"A Lecture on the Shadow"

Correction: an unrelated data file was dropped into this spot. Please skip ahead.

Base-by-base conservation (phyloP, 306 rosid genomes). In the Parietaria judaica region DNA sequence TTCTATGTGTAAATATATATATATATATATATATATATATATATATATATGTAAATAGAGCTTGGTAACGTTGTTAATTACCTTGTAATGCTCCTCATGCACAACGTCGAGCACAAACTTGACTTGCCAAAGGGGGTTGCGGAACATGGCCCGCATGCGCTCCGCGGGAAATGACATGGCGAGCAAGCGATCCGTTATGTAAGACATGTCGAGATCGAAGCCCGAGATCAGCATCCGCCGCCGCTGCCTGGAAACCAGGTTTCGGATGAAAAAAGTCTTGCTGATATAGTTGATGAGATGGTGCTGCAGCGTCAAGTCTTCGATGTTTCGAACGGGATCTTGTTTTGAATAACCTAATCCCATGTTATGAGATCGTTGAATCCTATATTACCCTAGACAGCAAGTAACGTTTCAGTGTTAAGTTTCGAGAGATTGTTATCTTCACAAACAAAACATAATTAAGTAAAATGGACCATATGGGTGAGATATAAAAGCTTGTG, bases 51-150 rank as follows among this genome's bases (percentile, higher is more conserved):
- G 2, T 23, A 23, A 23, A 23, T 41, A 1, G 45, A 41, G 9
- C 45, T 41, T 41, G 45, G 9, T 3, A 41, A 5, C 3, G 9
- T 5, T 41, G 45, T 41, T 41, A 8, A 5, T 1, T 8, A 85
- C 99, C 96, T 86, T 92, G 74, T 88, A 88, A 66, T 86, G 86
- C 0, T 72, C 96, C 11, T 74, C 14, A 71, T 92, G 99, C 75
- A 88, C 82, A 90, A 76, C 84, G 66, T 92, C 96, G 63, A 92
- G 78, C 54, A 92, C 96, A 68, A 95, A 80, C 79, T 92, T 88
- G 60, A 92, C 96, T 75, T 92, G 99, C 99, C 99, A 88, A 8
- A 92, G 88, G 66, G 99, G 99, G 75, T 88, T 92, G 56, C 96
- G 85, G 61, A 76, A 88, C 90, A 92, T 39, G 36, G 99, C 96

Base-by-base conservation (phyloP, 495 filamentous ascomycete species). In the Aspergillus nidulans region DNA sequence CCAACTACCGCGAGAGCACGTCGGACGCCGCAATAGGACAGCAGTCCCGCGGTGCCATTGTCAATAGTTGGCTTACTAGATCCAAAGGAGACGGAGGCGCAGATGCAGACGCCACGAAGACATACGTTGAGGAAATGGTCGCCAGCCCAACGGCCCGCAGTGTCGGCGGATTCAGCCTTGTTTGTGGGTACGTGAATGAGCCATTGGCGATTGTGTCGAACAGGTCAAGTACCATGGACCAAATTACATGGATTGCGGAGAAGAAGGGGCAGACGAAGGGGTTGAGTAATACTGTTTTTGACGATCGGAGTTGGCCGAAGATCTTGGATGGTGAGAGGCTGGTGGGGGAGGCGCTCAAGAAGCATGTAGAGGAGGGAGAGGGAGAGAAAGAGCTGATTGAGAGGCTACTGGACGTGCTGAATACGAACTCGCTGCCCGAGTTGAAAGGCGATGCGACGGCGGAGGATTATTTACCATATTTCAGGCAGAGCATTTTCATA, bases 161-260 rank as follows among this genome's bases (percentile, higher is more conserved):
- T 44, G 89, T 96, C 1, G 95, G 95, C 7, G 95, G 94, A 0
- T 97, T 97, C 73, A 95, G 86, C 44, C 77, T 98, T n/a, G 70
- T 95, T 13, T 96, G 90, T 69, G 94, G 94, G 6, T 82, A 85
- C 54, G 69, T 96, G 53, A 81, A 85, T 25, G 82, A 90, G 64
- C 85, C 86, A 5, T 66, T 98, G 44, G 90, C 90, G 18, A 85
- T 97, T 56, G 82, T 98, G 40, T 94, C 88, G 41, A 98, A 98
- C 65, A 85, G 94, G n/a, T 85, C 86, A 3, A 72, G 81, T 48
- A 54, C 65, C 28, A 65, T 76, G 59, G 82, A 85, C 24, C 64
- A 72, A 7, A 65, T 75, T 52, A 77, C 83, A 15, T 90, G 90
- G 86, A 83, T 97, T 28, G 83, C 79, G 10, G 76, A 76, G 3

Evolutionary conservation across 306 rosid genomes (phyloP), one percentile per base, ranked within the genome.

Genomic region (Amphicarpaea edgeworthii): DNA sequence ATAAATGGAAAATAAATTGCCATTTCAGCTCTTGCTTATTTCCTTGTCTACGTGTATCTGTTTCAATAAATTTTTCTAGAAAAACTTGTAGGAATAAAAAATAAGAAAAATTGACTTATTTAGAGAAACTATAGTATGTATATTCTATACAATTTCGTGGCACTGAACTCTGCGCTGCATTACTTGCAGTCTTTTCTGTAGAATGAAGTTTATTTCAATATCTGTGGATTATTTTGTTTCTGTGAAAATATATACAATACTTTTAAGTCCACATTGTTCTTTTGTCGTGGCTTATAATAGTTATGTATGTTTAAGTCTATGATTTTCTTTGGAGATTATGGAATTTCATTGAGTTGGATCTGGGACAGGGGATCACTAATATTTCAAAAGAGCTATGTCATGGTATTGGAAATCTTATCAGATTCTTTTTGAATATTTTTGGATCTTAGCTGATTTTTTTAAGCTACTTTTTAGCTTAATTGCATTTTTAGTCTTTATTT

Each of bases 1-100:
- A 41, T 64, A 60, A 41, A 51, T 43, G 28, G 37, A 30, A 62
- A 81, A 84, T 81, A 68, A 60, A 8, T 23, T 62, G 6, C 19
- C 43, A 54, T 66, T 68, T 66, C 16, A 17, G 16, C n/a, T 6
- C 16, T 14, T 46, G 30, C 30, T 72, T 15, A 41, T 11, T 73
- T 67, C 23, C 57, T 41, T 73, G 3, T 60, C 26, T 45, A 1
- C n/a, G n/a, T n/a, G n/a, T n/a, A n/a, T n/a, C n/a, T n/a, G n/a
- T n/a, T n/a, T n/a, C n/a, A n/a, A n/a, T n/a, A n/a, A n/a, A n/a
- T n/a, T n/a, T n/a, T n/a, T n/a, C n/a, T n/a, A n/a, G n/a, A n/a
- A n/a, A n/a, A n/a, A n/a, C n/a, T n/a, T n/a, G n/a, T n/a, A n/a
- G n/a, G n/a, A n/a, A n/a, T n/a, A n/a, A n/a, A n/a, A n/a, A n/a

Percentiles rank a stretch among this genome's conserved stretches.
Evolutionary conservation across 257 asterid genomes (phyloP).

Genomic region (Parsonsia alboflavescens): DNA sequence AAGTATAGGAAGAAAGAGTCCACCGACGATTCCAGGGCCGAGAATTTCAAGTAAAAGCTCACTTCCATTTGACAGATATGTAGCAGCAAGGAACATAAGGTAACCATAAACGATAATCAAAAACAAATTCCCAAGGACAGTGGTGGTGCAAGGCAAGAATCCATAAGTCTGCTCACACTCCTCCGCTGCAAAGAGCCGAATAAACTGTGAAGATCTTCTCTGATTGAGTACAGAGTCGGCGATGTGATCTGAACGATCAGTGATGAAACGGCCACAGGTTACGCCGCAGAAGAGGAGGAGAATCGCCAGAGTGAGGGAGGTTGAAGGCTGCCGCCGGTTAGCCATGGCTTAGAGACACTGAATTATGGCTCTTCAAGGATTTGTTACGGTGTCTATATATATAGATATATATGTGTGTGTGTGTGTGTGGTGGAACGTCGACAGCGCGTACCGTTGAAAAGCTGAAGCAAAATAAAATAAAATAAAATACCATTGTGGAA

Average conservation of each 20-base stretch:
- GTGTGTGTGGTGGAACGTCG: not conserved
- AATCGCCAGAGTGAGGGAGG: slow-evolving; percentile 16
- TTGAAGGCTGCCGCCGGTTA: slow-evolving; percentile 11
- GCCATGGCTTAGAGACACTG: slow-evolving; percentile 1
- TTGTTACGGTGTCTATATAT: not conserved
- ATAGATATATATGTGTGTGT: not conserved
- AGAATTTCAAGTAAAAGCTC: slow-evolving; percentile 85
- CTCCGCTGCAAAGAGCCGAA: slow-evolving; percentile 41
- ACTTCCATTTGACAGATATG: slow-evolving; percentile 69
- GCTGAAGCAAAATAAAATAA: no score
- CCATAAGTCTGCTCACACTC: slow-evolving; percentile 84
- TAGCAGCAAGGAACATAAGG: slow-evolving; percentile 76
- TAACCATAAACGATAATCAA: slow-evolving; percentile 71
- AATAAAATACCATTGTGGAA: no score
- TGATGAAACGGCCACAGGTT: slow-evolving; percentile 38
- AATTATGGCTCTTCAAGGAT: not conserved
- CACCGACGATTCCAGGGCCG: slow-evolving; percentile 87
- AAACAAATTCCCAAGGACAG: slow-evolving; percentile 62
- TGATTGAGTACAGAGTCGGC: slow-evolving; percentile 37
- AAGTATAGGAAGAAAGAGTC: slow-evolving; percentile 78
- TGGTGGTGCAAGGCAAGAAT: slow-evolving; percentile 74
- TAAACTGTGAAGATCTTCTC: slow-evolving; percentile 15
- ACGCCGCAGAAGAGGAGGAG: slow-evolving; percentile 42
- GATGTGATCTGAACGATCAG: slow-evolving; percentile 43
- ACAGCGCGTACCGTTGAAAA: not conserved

John Donne – first a rake, if we’re to believe the man himself, and then an Anglican minister of unusual verve and power – was what people have come to call a “Metaphysical Poet.” And as soon as I say that, my readers will run for the door! But stay with me, readers. You aren’t a “metaphysical poet” if you write about whether “dog” is just a convenient label for a large group of tail-wagging creatures, or if it names a genuinely existing reality. You’re a “metaphysical poet” if you like to draw analogies that nobody ever thought of before, between what look like completely dissimilar things. So, if you’re George Herbert, you compare the patient discipline of God to the action of a pulley. If you’re Henry Vaughan, you say that when Christ became man, he “clothed the morning star with dust.” And here, if you’re John Donne, you say that the progress of a love affair is like what happens to two people’s shadows as morning draws to noon, and afternoon to evening. The thing is, it’s…
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